Torments will ope your lips. Oth. Well, thou dost best.

Lod. Sir, you shall understand what hath befall’n, Which, as I think, you know not. Here is a letter, Found in the pocket of the slain Roderigo ; And here another : the one of them imports


towards his feet ;) To see (observes Johnson) if, according to the common opinion, his feet were cloven.

6 — of a Damned slave,] The folio reads “of a cursed slave,” in opposition to the two other authorities.

7 – I ask you pardon.] The folio alone has “ I ask your pardon,” and in this part of the scene there are some other trifling variations not requiring especial notice, and not at all affecting the sense.

The death of Cassio to be undertook
By Roderigo.

Oth. O villain!

Most heathenish, and most gross!
Lod. Now, here's another discontented paper,
Found in his pocket too; and this, it seems,
Roderigo meant to have sent this damned villain;
But that, belike, Iago in the interim
Came in and satisfied him.

O, the pernicious caitiff!-
How came you, Cassio, by that handkerchief,
That was my wife's?

I found it in my chamber;
And he himself confess'd, but even now,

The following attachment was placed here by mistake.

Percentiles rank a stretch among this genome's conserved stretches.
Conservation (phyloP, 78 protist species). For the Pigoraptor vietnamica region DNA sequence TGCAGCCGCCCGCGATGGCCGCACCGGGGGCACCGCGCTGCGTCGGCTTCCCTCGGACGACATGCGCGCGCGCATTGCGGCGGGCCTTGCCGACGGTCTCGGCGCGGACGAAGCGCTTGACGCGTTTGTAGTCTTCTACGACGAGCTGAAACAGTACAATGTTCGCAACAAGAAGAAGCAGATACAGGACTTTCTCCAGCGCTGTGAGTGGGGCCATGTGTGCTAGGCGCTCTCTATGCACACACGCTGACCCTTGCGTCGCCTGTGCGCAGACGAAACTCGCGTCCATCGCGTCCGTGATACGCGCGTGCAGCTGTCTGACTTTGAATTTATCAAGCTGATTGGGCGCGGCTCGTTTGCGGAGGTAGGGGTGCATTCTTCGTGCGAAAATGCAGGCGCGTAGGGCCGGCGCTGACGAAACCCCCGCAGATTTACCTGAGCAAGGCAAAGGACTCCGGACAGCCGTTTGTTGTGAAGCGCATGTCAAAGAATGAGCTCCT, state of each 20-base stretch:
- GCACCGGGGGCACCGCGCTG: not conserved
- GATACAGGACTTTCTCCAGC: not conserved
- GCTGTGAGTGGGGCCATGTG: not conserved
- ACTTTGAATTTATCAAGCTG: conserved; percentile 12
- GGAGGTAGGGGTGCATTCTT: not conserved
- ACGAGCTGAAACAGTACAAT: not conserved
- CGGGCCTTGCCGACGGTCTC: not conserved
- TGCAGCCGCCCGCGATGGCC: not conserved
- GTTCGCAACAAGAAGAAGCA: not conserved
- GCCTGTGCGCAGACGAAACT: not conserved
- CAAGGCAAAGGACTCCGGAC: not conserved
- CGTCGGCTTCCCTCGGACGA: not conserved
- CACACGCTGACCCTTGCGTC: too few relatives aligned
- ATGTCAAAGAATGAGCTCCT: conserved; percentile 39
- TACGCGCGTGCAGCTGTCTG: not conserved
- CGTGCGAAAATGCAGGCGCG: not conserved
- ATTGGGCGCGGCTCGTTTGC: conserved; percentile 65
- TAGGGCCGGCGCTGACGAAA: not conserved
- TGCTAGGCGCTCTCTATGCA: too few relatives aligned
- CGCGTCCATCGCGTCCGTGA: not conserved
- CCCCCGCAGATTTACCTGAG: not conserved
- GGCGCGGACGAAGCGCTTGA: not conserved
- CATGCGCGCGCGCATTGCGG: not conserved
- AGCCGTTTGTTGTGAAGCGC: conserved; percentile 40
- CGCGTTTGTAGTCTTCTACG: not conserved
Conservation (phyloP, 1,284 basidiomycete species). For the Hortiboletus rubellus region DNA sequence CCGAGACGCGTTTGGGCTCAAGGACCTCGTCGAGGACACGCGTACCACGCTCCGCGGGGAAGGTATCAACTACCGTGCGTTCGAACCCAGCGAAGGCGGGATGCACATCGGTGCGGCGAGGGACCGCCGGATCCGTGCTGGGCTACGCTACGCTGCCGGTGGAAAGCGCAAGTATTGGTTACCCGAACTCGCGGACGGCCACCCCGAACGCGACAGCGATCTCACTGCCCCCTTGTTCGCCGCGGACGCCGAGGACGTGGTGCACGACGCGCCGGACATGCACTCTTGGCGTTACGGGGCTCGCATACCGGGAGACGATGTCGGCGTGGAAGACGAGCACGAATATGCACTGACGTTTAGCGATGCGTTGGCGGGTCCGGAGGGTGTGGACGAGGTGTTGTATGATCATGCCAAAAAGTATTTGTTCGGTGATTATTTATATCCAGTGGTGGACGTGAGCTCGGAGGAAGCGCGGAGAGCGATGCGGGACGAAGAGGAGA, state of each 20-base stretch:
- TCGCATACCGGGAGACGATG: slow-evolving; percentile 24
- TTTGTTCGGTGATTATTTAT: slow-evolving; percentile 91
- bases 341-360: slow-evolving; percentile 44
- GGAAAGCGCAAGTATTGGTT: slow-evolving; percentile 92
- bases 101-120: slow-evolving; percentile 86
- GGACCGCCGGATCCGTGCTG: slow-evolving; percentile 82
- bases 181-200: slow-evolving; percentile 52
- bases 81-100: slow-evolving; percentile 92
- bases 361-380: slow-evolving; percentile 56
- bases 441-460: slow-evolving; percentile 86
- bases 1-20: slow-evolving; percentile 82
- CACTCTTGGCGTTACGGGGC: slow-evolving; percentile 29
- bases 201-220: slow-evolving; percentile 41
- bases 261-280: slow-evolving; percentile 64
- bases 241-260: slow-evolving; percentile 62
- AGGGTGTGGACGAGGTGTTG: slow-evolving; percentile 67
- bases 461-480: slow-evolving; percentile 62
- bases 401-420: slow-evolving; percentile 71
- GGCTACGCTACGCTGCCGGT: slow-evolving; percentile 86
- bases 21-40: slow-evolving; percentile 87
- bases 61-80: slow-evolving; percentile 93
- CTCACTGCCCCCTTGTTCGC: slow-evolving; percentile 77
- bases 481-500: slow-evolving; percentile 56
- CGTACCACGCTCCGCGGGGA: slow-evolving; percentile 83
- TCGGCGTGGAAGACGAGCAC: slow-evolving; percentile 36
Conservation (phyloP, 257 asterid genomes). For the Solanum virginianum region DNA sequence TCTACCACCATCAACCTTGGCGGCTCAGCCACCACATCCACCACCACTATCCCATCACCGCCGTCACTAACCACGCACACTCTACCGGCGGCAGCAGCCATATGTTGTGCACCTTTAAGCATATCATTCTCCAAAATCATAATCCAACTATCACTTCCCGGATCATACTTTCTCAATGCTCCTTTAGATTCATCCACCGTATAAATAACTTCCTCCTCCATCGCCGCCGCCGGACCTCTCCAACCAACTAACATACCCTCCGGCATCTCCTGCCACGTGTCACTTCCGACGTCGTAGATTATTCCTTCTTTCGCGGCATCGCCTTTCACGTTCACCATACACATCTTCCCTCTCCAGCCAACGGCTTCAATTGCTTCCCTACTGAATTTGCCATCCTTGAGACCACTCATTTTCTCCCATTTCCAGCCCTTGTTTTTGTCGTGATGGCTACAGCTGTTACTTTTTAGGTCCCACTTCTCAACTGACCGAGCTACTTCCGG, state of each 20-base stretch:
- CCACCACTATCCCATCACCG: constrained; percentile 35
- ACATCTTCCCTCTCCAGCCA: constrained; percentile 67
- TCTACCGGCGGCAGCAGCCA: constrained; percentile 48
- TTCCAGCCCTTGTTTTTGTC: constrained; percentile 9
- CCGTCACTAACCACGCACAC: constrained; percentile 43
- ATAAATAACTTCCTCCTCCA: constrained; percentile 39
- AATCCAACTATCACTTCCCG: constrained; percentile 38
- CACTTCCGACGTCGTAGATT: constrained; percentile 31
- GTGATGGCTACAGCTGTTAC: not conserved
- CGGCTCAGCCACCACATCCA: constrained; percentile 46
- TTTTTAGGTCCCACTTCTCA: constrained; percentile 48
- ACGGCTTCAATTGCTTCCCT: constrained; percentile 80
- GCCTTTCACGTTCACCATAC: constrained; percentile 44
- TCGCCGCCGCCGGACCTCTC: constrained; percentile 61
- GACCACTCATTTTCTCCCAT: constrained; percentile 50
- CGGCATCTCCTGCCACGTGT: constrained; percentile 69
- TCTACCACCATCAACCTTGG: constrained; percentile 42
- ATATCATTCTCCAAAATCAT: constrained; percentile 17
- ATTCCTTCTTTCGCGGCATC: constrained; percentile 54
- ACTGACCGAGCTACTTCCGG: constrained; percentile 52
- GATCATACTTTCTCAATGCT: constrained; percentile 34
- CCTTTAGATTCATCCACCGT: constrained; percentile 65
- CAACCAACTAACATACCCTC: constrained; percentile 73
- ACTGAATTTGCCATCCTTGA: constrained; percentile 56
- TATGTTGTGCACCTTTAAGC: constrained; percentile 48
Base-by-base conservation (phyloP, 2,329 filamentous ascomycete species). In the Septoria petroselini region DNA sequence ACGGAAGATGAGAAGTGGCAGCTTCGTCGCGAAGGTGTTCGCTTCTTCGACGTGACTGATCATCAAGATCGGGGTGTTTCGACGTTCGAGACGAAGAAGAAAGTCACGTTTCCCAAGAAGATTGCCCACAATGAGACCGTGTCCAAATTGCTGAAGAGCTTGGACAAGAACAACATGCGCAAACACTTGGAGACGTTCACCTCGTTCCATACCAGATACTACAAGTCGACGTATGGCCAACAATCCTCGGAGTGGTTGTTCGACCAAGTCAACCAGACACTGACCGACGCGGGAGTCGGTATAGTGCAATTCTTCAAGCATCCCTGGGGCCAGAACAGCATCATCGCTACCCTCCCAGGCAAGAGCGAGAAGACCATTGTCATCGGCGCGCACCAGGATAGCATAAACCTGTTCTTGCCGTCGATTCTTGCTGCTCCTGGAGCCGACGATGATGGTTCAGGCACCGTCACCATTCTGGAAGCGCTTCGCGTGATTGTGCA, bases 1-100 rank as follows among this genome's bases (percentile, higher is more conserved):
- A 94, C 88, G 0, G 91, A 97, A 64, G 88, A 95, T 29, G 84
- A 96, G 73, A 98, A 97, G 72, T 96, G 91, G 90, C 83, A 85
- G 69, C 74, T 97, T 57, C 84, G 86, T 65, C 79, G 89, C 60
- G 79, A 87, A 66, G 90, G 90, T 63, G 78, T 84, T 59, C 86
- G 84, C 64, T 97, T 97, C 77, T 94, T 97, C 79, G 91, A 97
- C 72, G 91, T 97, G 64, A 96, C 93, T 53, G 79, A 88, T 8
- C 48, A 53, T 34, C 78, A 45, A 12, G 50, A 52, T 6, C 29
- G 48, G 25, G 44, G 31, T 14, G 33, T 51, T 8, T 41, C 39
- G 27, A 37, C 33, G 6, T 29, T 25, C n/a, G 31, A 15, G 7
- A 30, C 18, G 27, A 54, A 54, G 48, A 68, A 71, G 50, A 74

That there he dropp'd it, for a special purpose,
Which wrought to his desire.

O fool! fool! fool !
Cas. There is, besides, in Roderigo's letter,
How he upbraids Iago, that he made him
Brave me upon the watch ; whereon it came
That I was cast : and even but now he spake,
After long seeming dead,—Iago hurt him,
Iago set him on.

Lod. You must forsake this room, and go with us : Your power and your command is taken off

And Cassio rules in Cyprus. For this slave,
If there be any cunning cruelty,
That can torment him much, and hold him long,
It shall be his. You shall close prisoner rest,
Till that the nature of your fault be known
To the Venetian state.-Come; bring him away'.

8 - in the INTERIM] “Interim” is the word in the folio and in the quarto, 1630 : it is nick in the quarto, 1622. In the next line the folio reads, “ O thou pernitious caitiff !”

» And he himself confess’d, but even now,] The folio and quarto, 1630, read “confess’d it but even now," and the quarto, 1622, “confess'd it even now.” The sense clearly requires the omission of it.

1 – Come ; bring him away.) The folio omits " him,” found in the other old copies.

Oth. Soft you; a word or two, before you go. I have done the state some service, and they know it; No more of that.-I pray you, in your letters, When

you shall these unlucky deeds relate, Speak of me as I amo; nothing extenuate, Nor set down aught in malice: then, must you speak Of one that lov’d, not wisely, but too well : Of one not easily jealous, but, being wrought, Perplex'd in the extreme; of one, whose band, Like the base Indian, threw a pearl away', Richer than all his tribe; of one, whose subdued eyes, Albeit unused to the melting mood, Drop tears as fast as the Arabian trees Their medicinal gum". Set you down this; And say, besides, that in Aleppo once, Where a malignant and a turban’d Turk Beat a Venetian, and traduc'd the state, I took by the throat the circumcised dog, And smote him—thus.